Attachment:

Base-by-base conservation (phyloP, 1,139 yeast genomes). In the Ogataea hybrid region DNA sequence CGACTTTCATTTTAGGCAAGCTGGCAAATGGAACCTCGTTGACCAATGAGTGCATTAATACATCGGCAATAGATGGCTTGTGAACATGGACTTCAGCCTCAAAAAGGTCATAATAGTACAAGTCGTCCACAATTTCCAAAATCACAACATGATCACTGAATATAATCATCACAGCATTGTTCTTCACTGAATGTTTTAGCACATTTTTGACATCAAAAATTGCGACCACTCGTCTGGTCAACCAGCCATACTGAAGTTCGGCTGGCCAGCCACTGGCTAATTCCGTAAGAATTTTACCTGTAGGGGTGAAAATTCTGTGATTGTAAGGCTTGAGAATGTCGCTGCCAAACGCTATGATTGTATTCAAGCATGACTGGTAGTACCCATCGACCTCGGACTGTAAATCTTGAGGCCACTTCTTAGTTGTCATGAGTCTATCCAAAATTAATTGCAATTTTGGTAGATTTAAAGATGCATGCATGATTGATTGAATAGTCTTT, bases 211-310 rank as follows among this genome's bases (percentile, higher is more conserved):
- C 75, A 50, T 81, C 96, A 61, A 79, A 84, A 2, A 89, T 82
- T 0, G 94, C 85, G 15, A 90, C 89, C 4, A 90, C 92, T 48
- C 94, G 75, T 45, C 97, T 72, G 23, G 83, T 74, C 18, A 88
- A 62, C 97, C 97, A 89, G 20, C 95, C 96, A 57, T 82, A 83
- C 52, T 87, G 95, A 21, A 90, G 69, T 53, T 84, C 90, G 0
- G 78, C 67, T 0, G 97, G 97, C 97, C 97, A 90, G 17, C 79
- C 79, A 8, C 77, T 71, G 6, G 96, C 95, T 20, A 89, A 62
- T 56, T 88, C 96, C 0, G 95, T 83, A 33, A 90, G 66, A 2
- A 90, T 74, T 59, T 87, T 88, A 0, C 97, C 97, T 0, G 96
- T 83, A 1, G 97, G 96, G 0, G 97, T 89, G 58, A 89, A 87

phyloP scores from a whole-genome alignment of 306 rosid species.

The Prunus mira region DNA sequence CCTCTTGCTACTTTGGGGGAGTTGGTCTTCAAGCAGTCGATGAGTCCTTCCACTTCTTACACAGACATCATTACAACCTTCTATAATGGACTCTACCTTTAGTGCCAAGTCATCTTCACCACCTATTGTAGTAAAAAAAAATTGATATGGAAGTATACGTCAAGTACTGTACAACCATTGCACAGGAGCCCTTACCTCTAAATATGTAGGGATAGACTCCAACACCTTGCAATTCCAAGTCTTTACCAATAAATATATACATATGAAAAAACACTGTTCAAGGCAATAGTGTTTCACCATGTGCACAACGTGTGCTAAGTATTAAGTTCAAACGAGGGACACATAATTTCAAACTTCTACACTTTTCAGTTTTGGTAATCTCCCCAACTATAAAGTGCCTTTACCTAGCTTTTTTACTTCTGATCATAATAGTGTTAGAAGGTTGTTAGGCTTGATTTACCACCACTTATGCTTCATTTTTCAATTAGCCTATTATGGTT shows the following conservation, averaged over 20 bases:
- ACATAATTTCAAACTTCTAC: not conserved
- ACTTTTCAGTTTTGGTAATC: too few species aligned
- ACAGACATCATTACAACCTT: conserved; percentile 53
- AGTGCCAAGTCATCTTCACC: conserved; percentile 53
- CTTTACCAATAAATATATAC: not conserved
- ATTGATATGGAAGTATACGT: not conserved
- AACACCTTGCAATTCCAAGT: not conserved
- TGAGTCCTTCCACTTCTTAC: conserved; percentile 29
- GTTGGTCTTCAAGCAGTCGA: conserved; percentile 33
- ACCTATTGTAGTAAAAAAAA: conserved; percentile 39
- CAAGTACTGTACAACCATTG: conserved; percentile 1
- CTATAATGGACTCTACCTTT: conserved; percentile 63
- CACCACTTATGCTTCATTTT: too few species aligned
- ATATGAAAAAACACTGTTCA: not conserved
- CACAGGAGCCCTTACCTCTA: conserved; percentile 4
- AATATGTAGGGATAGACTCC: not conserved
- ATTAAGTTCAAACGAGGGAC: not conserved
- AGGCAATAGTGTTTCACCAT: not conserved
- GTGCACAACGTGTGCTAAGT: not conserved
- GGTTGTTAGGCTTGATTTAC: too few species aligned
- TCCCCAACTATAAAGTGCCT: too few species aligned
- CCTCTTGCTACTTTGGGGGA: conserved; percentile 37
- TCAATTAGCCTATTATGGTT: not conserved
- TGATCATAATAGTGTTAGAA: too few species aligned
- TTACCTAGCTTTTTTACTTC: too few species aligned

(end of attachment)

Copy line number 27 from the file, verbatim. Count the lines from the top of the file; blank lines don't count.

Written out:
- ATATGAAAAAACACTGTTCA: not conserved